Maricopa Point,

Powell Point

Hopi Point


Mohave Point



The Abyss

Monument Creek Vista

Pima Point

Hermits Rest.


Grand Canyon Railroad. Have you ever thought about taking a train to the Grand Canyon? You can board it in Williams, AZ.

When we returned from the tour we decided to take a break and have lunch. In the parking lot the park has very nice lunch areas set aside. This so you can pack your own lunch or get something from the cafes and have a chance to rest.

We decided to get our bikes out and go for a ride. Well two things happened. We got my bike out and ready to go. We found out Lo's tire had a blow out. It was because of sitting in the hot sun in the car. (He checked out is bike thoroughly before we left.) No probably there is a bike rental at the visitors center and we can get the tire fixed. Before we can get it out a huge rain came. It barely gave us time to shut the back door. Talk about monsoon season.  We decided no bike ride today.

No problem. We just hopped on back on the blue shuttle and went to Bright Angel Lodge area. Facts: The Bright Angel Trail has lush green plants. It marks the Indian Garden. It was once the home of Havasupai Indians. The Bright Angel Fault - a break in the Earth's crust - defines the side canyon, providing passage for animals and people into the inner canyon for centuries. Throughout the Grand Canyon, where you find faults you find American Indian trails, past dwellings and often water. Faults encourage the flow of water to seeps and springs, which native people depended on for drinking water and farming.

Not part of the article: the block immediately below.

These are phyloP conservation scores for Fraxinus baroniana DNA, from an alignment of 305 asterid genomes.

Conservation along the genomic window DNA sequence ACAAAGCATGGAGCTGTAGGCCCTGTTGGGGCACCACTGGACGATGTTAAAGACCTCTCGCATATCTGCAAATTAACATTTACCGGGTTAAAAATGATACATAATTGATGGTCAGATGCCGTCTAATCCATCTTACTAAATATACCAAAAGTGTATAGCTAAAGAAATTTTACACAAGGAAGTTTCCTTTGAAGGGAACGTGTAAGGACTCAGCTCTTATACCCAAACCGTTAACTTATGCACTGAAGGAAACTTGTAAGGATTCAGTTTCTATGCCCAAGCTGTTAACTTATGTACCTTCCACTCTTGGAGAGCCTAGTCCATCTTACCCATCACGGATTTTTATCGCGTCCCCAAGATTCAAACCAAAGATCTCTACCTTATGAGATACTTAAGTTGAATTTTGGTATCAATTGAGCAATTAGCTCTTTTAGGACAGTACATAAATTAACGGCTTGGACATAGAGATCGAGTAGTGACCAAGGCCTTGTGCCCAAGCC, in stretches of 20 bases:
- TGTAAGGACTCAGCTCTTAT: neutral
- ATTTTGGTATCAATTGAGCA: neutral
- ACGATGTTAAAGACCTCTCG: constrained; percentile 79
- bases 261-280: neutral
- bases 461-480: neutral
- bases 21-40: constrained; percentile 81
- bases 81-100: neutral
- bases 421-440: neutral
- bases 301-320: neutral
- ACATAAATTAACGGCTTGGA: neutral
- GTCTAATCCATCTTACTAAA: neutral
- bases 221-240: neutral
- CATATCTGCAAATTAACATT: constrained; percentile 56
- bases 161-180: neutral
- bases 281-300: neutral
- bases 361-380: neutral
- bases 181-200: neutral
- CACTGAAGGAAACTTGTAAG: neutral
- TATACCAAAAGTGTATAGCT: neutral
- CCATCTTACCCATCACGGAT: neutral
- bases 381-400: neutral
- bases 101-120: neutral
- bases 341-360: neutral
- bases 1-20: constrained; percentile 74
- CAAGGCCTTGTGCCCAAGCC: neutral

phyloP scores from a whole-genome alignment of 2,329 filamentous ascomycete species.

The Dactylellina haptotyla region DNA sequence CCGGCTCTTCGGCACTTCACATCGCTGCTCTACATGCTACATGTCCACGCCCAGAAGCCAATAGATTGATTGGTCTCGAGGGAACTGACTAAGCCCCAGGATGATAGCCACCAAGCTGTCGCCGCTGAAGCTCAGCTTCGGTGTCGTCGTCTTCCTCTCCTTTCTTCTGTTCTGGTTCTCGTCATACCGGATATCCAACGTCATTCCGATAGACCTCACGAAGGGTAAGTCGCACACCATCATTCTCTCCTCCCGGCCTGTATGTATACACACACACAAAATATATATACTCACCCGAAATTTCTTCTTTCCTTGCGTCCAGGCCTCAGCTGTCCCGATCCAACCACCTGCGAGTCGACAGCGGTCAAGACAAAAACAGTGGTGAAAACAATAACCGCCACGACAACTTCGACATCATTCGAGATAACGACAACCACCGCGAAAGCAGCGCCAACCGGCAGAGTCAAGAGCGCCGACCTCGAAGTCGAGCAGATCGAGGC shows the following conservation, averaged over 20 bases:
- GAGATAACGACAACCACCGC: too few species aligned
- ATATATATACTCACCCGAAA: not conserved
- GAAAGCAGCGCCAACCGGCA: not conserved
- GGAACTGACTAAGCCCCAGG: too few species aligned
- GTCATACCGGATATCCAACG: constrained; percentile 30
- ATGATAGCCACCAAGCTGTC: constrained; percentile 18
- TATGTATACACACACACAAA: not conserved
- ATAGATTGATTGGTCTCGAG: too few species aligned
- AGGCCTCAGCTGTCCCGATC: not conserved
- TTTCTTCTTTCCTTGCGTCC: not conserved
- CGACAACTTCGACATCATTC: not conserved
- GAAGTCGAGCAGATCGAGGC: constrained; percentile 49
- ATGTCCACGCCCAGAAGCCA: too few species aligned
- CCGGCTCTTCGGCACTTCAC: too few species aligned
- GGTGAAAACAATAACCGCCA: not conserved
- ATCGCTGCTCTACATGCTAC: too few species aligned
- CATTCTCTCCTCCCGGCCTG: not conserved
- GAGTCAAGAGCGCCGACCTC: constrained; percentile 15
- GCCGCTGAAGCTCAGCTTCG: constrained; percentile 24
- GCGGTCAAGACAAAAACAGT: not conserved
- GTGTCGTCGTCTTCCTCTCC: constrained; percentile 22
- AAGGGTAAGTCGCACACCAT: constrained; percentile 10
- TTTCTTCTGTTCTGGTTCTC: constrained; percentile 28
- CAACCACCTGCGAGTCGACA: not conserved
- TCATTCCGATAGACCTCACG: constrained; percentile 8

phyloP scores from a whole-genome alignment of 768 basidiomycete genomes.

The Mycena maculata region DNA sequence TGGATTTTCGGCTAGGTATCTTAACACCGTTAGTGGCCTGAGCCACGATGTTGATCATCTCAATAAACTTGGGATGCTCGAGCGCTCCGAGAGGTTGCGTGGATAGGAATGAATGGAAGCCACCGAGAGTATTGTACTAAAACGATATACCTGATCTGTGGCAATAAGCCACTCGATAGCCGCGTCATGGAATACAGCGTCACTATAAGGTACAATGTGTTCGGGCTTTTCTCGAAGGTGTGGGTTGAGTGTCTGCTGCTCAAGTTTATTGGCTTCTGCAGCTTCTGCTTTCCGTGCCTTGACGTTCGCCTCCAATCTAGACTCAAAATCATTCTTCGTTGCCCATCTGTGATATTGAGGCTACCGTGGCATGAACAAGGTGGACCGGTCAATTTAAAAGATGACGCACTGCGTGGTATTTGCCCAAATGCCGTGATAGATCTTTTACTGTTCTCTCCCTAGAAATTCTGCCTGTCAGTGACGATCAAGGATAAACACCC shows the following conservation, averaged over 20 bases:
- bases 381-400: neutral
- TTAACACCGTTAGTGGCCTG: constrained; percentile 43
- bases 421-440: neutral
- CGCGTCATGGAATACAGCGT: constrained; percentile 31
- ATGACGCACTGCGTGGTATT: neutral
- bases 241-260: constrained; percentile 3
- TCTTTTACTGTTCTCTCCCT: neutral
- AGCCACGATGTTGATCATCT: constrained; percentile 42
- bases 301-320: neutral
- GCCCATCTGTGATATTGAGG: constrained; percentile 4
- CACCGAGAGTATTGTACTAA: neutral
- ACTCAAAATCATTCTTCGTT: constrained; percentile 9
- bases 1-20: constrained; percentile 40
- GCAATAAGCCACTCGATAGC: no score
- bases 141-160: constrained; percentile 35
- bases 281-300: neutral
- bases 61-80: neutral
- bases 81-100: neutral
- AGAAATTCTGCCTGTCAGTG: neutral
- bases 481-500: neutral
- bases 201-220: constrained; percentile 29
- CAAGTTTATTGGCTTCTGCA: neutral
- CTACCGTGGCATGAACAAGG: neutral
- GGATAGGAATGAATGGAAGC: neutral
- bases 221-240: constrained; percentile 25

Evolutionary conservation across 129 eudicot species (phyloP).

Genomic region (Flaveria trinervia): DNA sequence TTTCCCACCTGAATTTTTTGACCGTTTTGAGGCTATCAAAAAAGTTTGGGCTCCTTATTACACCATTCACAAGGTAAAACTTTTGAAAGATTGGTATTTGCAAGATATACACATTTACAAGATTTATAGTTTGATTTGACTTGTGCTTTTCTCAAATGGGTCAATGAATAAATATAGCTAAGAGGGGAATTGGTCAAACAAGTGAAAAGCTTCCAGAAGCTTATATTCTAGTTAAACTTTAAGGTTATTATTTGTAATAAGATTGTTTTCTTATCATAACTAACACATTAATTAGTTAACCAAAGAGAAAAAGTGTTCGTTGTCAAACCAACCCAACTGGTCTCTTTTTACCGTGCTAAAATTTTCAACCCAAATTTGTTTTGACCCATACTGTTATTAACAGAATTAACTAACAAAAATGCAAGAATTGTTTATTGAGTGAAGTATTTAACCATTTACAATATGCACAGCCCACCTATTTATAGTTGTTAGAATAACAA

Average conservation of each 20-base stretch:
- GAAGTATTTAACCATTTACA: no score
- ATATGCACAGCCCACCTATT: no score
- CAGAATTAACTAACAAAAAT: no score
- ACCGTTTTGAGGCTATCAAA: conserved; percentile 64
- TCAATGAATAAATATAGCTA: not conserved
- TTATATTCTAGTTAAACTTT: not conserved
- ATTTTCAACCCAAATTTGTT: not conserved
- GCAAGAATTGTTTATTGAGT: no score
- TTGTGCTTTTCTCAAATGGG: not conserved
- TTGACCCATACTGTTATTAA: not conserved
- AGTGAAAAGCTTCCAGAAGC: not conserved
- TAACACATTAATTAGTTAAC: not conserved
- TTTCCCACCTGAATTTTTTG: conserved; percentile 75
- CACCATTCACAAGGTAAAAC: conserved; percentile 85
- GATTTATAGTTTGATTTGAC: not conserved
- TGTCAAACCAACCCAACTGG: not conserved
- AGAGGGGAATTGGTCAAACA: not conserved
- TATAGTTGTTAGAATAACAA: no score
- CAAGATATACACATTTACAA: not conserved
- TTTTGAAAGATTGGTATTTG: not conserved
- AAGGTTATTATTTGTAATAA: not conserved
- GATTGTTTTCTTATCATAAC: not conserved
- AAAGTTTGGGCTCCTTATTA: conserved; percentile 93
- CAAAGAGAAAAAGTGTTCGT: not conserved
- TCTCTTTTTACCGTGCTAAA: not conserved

Beginning in the late 1800's, pioneers vied to establish a hotel worthy of the view. In 1935, Fred Harvey company succeeded by opening the Bright Angel Lodge complex. The Bright Angel Lodge was designed and built by Mary Colter for Fred Harvey company's. Although ordinary from the outside, the interior hearth is layered with stone collected from the geologic layers found in the canyon. It provided a moderately price accommodations.


We took a class on the California Condor give by one of the Rangers. Facts: Did you know that the shape of the Condors egg stops them from rolling out of the nest? Condors are monogamous and mate for life. (Mmm..... And we though humans were the smart ones.) The wing span of a Condor is 10 feet long and it's body is 4 feet high. (just the size of a 10 year old. Each bird has a number tag on each wing. They also have a little radio receptor so the rangers can know where they are. This had to be done because in the 1900's Condors started to become extinct. Miners used the feathers to clean the dirt away from the gold. Farmers killed them because they thought they had killed there cattle. (Condor's only eat large DEAD animals) Hunters killed them for sport. California set aside land for them to live on. The Audubon Society took them to court so the Condors could "live free" and not be captured to save them. By the time it was finally settled in court there were only 22 Condors left in the world. Sometimes do gooding is really do bading. In this 22 there were only 14 survived. There were 3 types of Condors. All current Condors in the world are from these 14. As to not having a human impression, they feed the Condors with a puppet that looks like a Condor. They also had to learn not to hit power wires. Yep some birds bit the dust .In order to learn this, they stretched wire across the room and put a little electricity in it. Just enough to slightly shock the birds. There never come close again. In 1992 the first Condor was release back to the wild. There currently are 420 Condors surviving as of December 2014.